"Every year since I've been a freshman we've always gone a step further, so I hope it continues next year," she said.
6-3, Sr., Center. Sublette
Daryan Whaler had experienced enough hardship during her first three years of playing high school sports.
That's what happens when you've suffered three torn ACLs, two on the same knee, and missed most of two full seasons of basketball.
So when she finished her senior season recently, injury-free, it was the culmination of a dream-come-true year.
Despite her team's 12-11 record, it was Whaler who carried much of the Lady Larks' offensive load in the final half of the season when the team's leading scorer — junior Riley Matteson — also went down with an ACL tear.
Becoming the focal point of the team's offense, Whaler, a 6-3 true post player, responded with her best season by averaging 15 points, 10.4 rebounds and 3.5 blocks per game.
To appreciate her performance, you have to go back and understand what she missed in her four years of high school.
She tore the ACL in her left knee between her freshman and sophomore years. She played the first month of her sophomore season before tearing the right ACL and missing the rest of the year. She rehabbed and was released for her junior season. She made it through most of that campaign but re-tore the right ACL in the sub-state tournament, thus causing her to once again rehab and hope to be ready for her senior season.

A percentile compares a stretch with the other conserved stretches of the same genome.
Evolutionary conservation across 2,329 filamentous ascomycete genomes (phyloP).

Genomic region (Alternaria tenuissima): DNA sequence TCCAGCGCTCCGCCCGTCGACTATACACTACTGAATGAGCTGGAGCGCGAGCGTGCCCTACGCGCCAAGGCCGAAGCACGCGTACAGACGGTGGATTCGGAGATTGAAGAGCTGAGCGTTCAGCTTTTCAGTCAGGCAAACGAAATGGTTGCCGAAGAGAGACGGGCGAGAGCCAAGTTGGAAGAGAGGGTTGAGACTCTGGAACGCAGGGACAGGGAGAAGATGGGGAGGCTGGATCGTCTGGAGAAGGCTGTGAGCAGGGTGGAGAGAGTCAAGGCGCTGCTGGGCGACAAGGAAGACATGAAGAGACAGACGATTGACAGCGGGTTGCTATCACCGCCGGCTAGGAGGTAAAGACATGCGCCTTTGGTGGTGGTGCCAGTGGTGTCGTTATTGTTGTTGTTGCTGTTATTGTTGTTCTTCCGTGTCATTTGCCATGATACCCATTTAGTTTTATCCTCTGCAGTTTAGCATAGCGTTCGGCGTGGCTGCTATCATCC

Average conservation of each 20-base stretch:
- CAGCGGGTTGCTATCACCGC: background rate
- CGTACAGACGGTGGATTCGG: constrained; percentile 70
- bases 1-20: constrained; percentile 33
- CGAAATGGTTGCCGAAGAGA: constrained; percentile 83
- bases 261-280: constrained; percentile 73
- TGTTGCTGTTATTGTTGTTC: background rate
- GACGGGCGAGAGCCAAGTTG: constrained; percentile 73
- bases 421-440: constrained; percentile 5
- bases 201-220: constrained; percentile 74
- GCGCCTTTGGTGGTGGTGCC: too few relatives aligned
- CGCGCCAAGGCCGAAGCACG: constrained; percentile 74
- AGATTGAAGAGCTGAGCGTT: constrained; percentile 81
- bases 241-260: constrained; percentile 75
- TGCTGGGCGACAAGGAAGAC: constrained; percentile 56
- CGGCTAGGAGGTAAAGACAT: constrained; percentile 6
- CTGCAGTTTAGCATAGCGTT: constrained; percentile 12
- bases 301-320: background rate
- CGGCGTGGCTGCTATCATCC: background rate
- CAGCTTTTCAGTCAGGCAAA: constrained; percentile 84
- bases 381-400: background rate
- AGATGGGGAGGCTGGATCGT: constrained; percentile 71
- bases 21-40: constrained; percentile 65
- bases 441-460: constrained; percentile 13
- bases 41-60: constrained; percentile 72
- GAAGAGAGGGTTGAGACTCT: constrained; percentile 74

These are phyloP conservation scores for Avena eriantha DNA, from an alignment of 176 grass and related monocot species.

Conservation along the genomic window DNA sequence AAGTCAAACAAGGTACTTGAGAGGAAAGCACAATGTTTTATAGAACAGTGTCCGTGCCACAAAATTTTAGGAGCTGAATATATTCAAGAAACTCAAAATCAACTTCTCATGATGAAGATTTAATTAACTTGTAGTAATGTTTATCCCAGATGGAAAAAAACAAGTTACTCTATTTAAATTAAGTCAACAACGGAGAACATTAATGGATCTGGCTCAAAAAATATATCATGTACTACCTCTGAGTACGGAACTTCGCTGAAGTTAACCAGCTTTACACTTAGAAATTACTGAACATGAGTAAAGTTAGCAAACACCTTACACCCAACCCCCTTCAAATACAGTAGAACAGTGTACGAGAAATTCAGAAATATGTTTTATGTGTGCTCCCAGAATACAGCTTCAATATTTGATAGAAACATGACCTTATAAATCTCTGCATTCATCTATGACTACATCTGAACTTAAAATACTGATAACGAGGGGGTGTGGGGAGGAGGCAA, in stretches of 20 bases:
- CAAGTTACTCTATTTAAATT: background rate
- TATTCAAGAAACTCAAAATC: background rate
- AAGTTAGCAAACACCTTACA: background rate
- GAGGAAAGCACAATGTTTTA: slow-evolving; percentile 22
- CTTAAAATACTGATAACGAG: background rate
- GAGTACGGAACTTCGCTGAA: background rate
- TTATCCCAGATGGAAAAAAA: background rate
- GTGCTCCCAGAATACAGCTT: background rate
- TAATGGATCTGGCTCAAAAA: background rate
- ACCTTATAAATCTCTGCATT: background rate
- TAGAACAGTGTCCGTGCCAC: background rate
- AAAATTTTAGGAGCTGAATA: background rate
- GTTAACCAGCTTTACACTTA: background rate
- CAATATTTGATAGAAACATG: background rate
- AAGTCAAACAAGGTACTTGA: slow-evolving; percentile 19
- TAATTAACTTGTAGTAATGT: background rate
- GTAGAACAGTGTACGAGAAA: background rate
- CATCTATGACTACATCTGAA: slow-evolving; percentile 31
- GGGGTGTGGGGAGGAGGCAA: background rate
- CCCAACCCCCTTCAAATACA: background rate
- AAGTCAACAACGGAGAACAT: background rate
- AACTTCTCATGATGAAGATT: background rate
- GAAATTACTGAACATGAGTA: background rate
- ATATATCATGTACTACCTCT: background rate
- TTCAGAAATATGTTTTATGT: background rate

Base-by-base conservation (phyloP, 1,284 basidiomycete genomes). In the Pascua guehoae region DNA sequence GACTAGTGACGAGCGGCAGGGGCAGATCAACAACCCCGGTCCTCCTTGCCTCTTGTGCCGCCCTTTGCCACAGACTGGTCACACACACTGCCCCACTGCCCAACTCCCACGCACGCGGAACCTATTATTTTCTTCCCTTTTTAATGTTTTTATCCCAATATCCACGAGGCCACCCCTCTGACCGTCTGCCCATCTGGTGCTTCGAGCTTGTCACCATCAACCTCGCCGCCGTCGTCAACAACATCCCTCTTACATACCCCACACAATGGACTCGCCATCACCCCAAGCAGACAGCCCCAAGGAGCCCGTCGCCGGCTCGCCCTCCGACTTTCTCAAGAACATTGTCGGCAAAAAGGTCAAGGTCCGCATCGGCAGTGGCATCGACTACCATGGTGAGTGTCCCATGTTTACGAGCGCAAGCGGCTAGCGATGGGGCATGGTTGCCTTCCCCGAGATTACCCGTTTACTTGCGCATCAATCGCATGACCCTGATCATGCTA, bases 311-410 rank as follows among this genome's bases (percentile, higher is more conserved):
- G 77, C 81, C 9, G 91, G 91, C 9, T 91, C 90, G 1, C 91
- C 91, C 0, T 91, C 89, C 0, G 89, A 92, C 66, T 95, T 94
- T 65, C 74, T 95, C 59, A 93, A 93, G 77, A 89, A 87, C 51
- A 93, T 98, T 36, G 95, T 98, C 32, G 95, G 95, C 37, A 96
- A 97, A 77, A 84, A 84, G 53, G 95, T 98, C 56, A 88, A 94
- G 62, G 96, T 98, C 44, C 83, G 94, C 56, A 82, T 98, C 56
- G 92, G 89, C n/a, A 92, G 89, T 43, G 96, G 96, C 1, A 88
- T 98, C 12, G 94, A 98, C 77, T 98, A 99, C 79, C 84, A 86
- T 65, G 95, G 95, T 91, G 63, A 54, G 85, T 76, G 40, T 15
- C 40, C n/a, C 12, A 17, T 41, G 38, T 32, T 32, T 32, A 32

"It was really hard, a lot of people told me that I was stupid for coming back," Whaler recalled of her decision to play. "I don't think they understand that basketball has been part of my life since I can remember."
During her final year, Whaler was nearly unstoppable on the inside, recording 10 double-doubles in points and rebounds. Her season high of 34 points came in the opening round of the Class 2A sub-state against Kiowa County, a game the Lady Larks won and in which she also had 16 rebounds and a season/career-best 8 blocked shots.
She had a season-high 18 rebounds against Moscow. She scored in double figures in 18 of the team's 23 games.
"I was kind of timid my junior year and didn't really know how to post up," Whaler said. "I had missed so much earlier compared to what other girls had and so my improvement wasn't as good. I learned some new techniques this year."
When looking back on her senior season, Whaler said it couldn't have finished much better, other than the team making the state tournament.
"Coming back and playing my senior year and making it through the whole season, that was my goal," Whaler said. "Making all-league (Hi-Plains unanimous pick) and making all-area, well, that's a dream come true."